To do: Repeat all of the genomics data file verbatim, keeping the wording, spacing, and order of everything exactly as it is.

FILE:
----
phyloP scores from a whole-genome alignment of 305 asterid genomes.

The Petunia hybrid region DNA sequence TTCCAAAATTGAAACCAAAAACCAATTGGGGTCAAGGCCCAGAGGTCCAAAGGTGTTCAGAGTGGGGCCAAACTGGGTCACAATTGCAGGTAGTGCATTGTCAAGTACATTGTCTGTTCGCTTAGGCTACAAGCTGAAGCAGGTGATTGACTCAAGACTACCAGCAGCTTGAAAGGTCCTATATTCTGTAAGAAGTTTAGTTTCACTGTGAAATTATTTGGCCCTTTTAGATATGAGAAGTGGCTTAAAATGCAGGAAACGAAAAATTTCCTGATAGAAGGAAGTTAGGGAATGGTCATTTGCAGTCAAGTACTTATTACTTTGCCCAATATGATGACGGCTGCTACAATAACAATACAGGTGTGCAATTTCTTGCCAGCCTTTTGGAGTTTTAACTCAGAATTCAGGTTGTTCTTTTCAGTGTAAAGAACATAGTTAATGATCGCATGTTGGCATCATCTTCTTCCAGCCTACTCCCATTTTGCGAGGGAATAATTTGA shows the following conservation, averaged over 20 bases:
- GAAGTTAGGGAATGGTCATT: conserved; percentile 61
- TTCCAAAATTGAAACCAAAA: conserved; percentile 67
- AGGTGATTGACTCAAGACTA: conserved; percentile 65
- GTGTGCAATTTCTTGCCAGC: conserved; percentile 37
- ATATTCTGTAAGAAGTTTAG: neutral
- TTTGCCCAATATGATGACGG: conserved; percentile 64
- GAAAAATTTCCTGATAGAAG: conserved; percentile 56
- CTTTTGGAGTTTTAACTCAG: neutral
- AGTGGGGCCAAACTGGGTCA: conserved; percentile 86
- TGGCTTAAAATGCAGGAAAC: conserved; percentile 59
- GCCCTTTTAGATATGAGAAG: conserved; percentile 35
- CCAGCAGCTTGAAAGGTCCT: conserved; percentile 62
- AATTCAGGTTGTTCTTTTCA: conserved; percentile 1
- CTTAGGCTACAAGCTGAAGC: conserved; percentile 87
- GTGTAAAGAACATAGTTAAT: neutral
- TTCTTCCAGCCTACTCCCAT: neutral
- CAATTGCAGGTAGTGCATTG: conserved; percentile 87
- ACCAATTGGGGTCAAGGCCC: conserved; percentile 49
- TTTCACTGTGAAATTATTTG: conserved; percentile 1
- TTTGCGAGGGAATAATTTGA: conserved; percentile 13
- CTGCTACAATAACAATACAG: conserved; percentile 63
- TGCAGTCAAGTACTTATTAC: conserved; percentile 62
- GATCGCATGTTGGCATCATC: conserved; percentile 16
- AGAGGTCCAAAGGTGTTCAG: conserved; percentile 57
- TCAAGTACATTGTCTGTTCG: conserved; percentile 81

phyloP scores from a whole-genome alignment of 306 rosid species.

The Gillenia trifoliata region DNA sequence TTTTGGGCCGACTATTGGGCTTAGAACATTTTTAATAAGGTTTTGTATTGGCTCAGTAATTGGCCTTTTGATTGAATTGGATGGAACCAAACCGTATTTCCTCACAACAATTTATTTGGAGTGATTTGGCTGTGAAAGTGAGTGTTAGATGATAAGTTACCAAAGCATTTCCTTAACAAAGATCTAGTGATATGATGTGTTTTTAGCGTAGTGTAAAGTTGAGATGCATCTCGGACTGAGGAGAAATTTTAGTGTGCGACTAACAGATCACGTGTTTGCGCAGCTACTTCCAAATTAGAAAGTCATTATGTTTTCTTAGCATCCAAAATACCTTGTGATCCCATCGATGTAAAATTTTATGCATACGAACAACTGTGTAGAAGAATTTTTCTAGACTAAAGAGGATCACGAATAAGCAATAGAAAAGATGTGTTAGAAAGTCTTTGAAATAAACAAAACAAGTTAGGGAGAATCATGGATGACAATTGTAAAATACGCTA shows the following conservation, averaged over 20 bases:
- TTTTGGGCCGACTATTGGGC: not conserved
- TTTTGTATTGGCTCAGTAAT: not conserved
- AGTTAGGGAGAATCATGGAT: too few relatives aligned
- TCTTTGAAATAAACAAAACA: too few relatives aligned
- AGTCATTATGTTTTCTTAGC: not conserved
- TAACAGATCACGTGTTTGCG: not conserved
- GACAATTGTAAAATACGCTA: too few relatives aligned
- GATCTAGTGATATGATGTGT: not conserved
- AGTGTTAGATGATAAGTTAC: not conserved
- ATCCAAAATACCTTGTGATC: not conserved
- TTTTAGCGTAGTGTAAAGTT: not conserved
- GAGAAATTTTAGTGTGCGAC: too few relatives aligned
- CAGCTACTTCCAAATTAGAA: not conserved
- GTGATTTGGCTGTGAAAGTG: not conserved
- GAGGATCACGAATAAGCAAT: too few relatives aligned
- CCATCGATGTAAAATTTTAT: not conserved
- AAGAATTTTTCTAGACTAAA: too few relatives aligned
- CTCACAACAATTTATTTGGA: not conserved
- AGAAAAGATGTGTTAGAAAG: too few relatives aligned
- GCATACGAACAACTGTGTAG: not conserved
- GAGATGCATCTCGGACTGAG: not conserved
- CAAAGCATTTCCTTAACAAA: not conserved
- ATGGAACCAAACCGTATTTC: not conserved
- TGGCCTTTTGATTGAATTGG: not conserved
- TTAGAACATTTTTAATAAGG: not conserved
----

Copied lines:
phyloP scores from a whole-genome alignment of 305 asterid genomes.

The Petunia hybrid region DNA sequence TTCCAAAATTGAAACCAAAAACCAATTGGGGTCAAGGCCCAGAGGTCCAAAGGTGTTCAGAGTGGGGCCAAACTGGGTCACAATTGCAGGTAGTGCATTGTCAAGTACATTGTCTGTTCGCTTAGGCTACAAGCTGAAGCAGGTGATTGACTCAAGACTACCAGCAGCTTGAAAGGTCCTATATTCTGTAAGAAGTTTAGTTTCACTGTGAAATTATTTGGCCCTTTTAGATATGAGAAGTGGCTTAAAATGCAGGAAACGAAAAATTTCCTGATAGAAGGAAGTTAGGGAATGGTCATTTGCAGTCAAGTACTTATTACTTTGCCCAATATGATGACGGCTGCTACAATAACAATACAGGTGTGCAATTTCTTGCCAGCCTTTTGGAGTTTTAACTCAGAATTCAGGTTGTTCTTTTCAGTGTAAAGAACATAGTTAATGATCGCATGTTGGCATCATCTTCTTCCAGCCTACTCCCATTTTGCGAGGGAATAATTTGA shows the following conservation, averaged over 20 bases:
- GAAGTTAGGGAATGGTCATT: conserved; percentile 61
- TTCCAAAATTGAAACCAAAA: conserved; percentile 67
- AGGTGATTGACTCAAGACTA: conserved; percentile 65
- GTGTGCAATTTCTTGCCAGC: conserved; percentile 37
- ATATTCTGTAAGAAGTTTAG: neutral
- TTTGCCCAATATGATGACGG: conserved; percentile 64
- GAAAAATTTCCTGATAGAAG: conserved; percentile 56
- CTTTTGGAGTTTTAACTCAG: neutral
- AGTGGGGCCAAACTGGGTCA: conserved; percentile 86
- TGGCTTAAAATGCAGGAAAC: conserved; percentile 59
- GCCCTTTTAGATATGAGAAG: conserved; percentile 35
- CCAGCAGCTTGAAAGGTCCT: conserved; percentile 62
- AATTCAGGTTGTTCTTTTCA: conserved; percentile 1
- CTTAGGCTACAAGCTGAAGC: conserved; percentile 87
- GTGTAAAGAACATAGTTAAT: neutral
- TTCTTCCAGCCTACTCCCAT: neutral
- CAATTGCAGGTAGTGCATTG: conserved; percentile 87
- ACCAATTGGGGTCAAGGCCC: conserved; percentile 49
- TTTCACTGTGAAATTATTTG: conserved; percentile 1
- TTTGCGAGGGAATAATTTGA: conserved; percentile 13
- CTGCTACAATAACAATACAG: conserved; percentile 63
- TGCAGTCAAGTACTTATTAC: conserved; percentile 62
- GATCGCATGTTGGCATCATC: conserved; percentile 16
- AGAGGTCCAAAGGTGTTCAG: conserved; percentile 57
- TCAAGTACATTGTCTGTTCG: conserved; percentile 81

phyloP scores from a whole-genome alignment of 306 rosid species.

The Gillenia trifoliata region DNA sequence TTTTGGGCCGACTATTGGGCTTAGAACATTTTTAATAAGGTTTTGTATTGGCTCAGTAATTGGCCTTTTGATTGAATTGGATGGAACCAAACCGTATTTCCTCACAACAATTTATTTGGAGTGATTTGGCTGTGAAAGTGAGTGTTAGATGATAAGTTACCAAAGCATTTCCTTAACAAAGATCTAGTGATATGATGTGTTTTTAGCGTAGTGTAAAGTTGAGATGCATCTCGGACTGAGGAGAAATTTTAGTGTGCGACTAACAGATCACGTGTTTGCGCAGCTACTTCCAAATTAGAAAGTCATTATGTTTTCTTAGCATCCAAAATACCTTGTGATCCCATCGATGTAAAATTTTATGCATACGAACAACTGTGTAGAAGAATTTTTCTAGACTAAAGAGGATCACGAATAAGCAATAGAAAAGATGTGTTAGAAAGTCTTTGAAATAAACAAAACAAGTTAGGGAGAATCATGGATGACAATTGTAAAATACGCTA shows the following conservation, averaged over 20 bases:
- TTTTGGGCCGACTATTGGGC: not conserved
- TTTTGTATTGGCTCAGTAAT: not conserved
- AGTTAGGGAGAATCATGGAT: too few relatives aligned
- TCTTTGAAATAAACAAAACA: too few relatives aligned
- AGTCATTATGTTTTCTTAGC: not conserved
- TAACAGATCACGTGTTTGCG: not conserved
- GACAATTGTAAAATACGCTA: too few relatives aligned
- GATCTAGTGATATGATGTGT: not conserved
- AGTGTTAGATGATAAGTTAC: not conserved
- ATCCAAAATACCTTGTGATC: not conserved
- TTTTAGCGTAGTGTAAAGTT: not conserved
- GAGAAATTTTAGTGTGCGAC: too few relatives aligned
- CAGCTACTTCCAAATTAGAA: not conserved
- GTGATTTGGCTGTGAAAGTG: not conserved
- GAGGATCACGAATAAGCAAT: too few relatives aligned
- CCATCGATGTAAAATTTTAT: not conserved
- AAGAATTTTTCTAGACTAAA: too few relatives aligned
- CTCACAACAATTTATTTGGA: not conserved
- AGAAAAGATGTGTTAGAAAG: too few relatives aligned
- GCATACGAACAACTGTGTAG: not conserved
- GAGATGCATCTCGGACTGAG: not conserved
- CAAAGCATTTCCTTAACAAA: not conserved
- ATGGAACCAAACCGTATTTC: not conserved
- TGGCCTTTTGATTGAATTGG: not conserved
- TTAGAACATTTTTAATAAGG: not conserved